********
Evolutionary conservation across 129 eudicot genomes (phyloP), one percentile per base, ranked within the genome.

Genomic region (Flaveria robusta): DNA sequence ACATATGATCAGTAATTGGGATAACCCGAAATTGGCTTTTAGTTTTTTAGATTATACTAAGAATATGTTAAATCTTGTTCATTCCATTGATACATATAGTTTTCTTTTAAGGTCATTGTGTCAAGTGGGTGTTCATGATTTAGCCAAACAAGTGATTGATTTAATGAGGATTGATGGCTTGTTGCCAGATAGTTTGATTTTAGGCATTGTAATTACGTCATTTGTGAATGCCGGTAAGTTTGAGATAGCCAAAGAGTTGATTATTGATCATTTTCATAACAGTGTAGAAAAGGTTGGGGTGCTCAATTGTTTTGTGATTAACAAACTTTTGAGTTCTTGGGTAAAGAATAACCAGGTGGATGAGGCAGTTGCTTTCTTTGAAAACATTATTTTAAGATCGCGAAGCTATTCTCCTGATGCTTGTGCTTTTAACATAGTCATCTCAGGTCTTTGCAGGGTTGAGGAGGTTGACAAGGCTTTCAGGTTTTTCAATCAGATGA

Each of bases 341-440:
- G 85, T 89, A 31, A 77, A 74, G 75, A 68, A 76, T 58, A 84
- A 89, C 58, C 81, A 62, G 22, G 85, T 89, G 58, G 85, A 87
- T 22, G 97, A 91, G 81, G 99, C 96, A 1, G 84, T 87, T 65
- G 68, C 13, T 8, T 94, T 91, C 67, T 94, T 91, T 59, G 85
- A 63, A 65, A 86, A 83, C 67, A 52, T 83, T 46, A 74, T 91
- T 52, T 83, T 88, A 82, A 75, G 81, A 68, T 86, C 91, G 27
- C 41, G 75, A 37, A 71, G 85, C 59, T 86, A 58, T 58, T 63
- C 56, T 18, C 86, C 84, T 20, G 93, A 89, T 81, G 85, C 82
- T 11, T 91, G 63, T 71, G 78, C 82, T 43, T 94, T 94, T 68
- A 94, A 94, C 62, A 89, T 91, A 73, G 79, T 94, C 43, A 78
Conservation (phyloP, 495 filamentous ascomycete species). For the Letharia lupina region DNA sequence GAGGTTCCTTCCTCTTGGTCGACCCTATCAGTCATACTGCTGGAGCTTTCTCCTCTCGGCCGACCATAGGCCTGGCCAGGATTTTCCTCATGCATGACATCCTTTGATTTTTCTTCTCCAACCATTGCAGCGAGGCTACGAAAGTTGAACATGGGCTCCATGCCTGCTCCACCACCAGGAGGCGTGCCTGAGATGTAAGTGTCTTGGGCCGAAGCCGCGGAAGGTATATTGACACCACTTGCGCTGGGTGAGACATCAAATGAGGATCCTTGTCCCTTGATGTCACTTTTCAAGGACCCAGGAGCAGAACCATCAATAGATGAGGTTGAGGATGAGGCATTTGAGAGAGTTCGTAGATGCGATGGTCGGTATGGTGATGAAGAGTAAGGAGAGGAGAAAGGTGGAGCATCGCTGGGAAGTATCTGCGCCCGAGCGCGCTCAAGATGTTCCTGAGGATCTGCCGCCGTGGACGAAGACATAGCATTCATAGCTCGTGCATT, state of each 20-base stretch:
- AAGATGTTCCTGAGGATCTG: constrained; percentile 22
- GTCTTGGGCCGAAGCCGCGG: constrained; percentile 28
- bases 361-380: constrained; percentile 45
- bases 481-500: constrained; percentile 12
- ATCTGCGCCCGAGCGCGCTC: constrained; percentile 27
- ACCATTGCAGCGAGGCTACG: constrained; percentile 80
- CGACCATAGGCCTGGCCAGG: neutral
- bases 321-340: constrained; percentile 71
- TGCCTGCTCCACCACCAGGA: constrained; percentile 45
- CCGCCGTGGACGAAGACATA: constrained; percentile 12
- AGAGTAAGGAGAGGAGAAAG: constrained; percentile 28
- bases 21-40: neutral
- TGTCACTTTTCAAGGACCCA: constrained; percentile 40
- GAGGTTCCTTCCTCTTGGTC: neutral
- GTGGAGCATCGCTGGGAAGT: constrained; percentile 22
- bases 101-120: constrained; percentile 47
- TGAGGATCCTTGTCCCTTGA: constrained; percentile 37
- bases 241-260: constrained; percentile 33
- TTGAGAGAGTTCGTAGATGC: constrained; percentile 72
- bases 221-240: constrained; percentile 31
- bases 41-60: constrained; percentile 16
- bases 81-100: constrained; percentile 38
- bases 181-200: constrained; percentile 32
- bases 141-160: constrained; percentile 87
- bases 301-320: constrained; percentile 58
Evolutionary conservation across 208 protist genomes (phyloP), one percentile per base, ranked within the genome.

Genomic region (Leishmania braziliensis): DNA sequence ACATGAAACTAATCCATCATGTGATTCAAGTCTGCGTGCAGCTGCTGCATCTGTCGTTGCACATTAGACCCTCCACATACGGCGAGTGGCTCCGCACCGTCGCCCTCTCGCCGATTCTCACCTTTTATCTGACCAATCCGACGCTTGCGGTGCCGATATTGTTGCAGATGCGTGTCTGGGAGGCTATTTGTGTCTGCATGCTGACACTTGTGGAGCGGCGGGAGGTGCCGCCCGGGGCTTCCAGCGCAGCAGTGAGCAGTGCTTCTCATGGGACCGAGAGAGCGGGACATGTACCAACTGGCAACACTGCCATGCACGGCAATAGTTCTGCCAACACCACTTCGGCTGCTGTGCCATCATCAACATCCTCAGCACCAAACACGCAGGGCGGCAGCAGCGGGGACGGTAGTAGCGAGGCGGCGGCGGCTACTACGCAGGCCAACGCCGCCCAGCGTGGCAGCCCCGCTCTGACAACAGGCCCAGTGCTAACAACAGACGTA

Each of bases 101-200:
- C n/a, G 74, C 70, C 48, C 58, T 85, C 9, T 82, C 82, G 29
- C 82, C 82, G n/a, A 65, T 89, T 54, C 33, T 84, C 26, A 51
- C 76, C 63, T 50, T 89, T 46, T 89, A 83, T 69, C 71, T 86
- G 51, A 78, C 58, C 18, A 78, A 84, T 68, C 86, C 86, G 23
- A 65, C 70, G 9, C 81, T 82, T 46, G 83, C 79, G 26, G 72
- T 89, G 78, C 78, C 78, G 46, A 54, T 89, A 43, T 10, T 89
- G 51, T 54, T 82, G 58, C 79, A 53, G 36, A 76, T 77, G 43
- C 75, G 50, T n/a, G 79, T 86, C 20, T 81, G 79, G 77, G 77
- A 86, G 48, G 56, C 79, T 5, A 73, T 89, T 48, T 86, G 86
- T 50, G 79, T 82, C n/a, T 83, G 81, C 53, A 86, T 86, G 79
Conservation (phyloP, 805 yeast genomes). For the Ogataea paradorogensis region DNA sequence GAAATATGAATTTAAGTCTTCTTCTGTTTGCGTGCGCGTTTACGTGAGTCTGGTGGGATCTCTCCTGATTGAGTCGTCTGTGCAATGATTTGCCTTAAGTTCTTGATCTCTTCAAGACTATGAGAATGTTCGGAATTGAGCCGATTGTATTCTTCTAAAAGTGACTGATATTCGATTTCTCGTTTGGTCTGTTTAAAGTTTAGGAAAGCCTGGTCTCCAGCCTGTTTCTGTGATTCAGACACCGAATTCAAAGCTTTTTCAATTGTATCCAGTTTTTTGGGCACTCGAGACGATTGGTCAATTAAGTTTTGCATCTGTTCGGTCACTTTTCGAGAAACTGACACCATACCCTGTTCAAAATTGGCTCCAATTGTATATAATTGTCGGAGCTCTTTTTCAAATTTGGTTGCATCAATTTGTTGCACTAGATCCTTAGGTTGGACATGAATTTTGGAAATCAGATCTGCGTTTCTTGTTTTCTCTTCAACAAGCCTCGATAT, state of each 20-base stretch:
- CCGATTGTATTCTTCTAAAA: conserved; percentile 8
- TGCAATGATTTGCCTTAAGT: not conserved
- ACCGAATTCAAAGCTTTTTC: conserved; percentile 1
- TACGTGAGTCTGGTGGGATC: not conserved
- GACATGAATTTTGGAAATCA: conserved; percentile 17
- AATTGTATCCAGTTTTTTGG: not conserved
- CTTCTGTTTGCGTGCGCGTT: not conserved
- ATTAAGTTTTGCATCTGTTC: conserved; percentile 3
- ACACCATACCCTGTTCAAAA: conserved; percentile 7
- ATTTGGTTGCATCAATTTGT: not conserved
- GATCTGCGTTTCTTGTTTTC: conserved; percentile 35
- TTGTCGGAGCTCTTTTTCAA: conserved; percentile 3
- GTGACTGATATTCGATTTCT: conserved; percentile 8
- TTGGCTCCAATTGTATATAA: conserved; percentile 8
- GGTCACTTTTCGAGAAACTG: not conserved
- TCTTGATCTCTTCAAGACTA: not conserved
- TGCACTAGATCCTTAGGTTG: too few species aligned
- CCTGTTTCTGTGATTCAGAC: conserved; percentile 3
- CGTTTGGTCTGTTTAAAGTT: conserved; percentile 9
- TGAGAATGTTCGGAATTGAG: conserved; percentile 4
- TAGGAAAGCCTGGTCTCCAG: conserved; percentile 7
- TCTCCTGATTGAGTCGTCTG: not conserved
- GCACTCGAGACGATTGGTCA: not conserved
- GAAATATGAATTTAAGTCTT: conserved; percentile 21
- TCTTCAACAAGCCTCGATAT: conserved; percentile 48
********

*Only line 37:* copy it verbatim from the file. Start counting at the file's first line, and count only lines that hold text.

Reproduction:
- bases 181-200: constrained; percentile 32